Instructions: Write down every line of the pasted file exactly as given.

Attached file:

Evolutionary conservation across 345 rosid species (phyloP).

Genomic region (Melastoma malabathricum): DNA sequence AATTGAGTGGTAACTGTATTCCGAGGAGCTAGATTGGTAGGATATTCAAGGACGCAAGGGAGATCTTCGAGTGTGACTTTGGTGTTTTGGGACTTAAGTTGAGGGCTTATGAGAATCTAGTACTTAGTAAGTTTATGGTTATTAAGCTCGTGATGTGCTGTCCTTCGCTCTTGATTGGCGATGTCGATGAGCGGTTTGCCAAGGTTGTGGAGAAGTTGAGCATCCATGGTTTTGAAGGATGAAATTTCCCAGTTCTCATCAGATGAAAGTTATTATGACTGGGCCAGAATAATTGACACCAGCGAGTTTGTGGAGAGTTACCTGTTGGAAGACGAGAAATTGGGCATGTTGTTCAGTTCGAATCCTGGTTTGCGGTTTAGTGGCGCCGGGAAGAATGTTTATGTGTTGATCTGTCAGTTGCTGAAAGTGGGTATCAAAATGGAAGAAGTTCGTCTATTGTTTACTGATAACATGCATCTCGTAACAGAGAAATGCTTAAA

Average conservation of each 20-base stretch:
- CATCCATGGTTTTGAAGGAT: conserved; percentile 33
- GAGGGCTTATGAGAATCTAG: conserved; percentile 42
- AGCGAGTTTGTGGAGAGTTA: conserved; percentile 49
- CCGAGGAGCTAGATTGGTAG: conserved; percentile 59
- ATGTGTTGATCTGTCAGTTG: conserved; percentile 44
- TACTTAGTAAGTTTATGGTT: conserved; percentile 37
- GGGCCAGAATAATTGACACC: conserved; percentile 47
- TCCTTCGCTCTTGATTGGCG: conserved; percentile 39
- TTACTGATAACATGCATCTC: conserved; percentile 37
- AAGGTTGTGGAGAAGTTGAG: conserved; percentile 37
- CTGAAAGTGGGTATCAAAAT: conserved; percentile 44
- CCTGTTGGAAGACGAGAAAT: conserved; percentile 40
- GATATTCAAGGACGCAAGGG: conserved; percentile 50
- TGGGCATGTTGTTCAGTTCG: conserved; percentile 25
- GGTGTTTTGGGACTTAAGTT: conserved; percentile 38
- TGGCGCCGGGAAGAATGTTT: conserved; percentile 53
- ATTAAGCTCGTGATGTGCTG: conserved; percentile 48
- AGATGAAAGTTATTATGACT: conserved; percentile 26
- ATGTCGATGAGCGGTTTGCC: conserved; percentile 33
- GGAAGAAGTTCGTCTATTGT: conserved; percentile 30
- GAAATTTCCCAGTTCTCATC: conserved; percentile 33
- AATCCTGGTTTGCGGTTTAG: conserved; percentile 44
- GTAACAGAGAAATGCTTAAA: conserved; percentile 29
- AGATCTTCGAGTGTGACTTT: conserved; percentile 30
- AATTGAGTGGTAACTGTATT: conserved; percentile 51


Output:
Evolutionary conservation across 345 rosid species (phyloP).

Genomic region (Melastoma malabathricum): DNA sequence AATTGAGTGGTAACTGTATTCCGAGGAGCTAGATTGGTAGGATATTCAAGGACGCAAGGGAGATCTTCGAGTGTGACTTTGGTGTTTTGGGACTTAAGTTGAGGGCTTATGAGAATCTAGTACTTAGTAAGTTTATGGTTATTAAGCTCGTGATGTGCTGTCCTTCGCTCTTGATTGGCGATGTCGATGAGCGGTTTGCCAAGGTTGTGGAGAAGTTGAGCATCCATGGTTTTGAAGGATGAAATTTCCCAGTTCTCATCAGATGAAAGTTATTATGACTGGGCCAGAATAATTGACACCAGCGAGTTTGTGGAGAGTTACCTGTTGGAAGACGAGAAATTGGGCATGTTGTTCAGTTCGAATCCTGGTTTGCGGTTTAGTGGCGCCGGGAAGAATGTTTATGTGTTGATCTGTCAGTTGCTGAAAGTGGGTATCAAAATGGAAGAAGTTCGTCTATTGTTTACTGATAACATGCATCTCGTAACAGAGAAATGCTTAAA

Average conservation of each 20-base stretch:
- CATCCATGGTTTTGAAGGAT: conserved; percentile 33
- GAGGGCTTATGAGAATCTAG: conserved; percentile 42
- AGCGAGTTTGTGGAGAGTTA: conserved; percentile 49
- CCGAGGAGCTAGATTGGTAG: conserved; percentile 59
- ATGTGTTGATCTGTCAGTTG: conserved; percentile 44
- TACTTAGTAAGTTTATGGTT: conserved; percentile 37
- GGGCCAGAATAATTGACACC: conserved; percentile 47
- TCCTTCGCTCTTGATTGGCG: conserved; percentile 39
- TTACTGATAACATGCATCTC: conserved; percentile 37
- AAGGTTGTGGAGAAGTTGAG: conserved; percentile 37
- CTGAAAGTGGGTATCAAAAT: conserved; percentile 44
- CCTGTTGGAAGACGAGAAAT: conserved; percentile 40
- GATATTCAAGGACGCAAGGG: conserved; percentile 50
- TGGGCATGTTGTTCAGTTCG: conserved; percentile 25
- GGTGTTTTGGGACTTAAGTT: conserved; percentile 38
- TGGCGCCGGGAAGAATGTTT: conserved; percentile 53
- ATTAAGCTCGTGATGTGCTG: conserved; percentile 48
- AGATGAAAGTTATTATGACT: conserved; percentile 26
- ATGTCGATGAGCGGTTTGCC: conserved; percentile 33
- GGAAGAAGTTCGTCTATTGT: conserved; percentile 30
- GAAATTTCCCAGTTCTCATC: conserved; percentile 33
- AATCCTGGTTTGCGGTTTAG: conserved; percentile 44
- GTAACAGAGAAATGCTTAAA: conserved; percentile 29
- AGATCTTCGAGTGTGACTTT: conserved; percentile 30
- AATTGAGTGGTAACTGTATT: conserved; percentile 51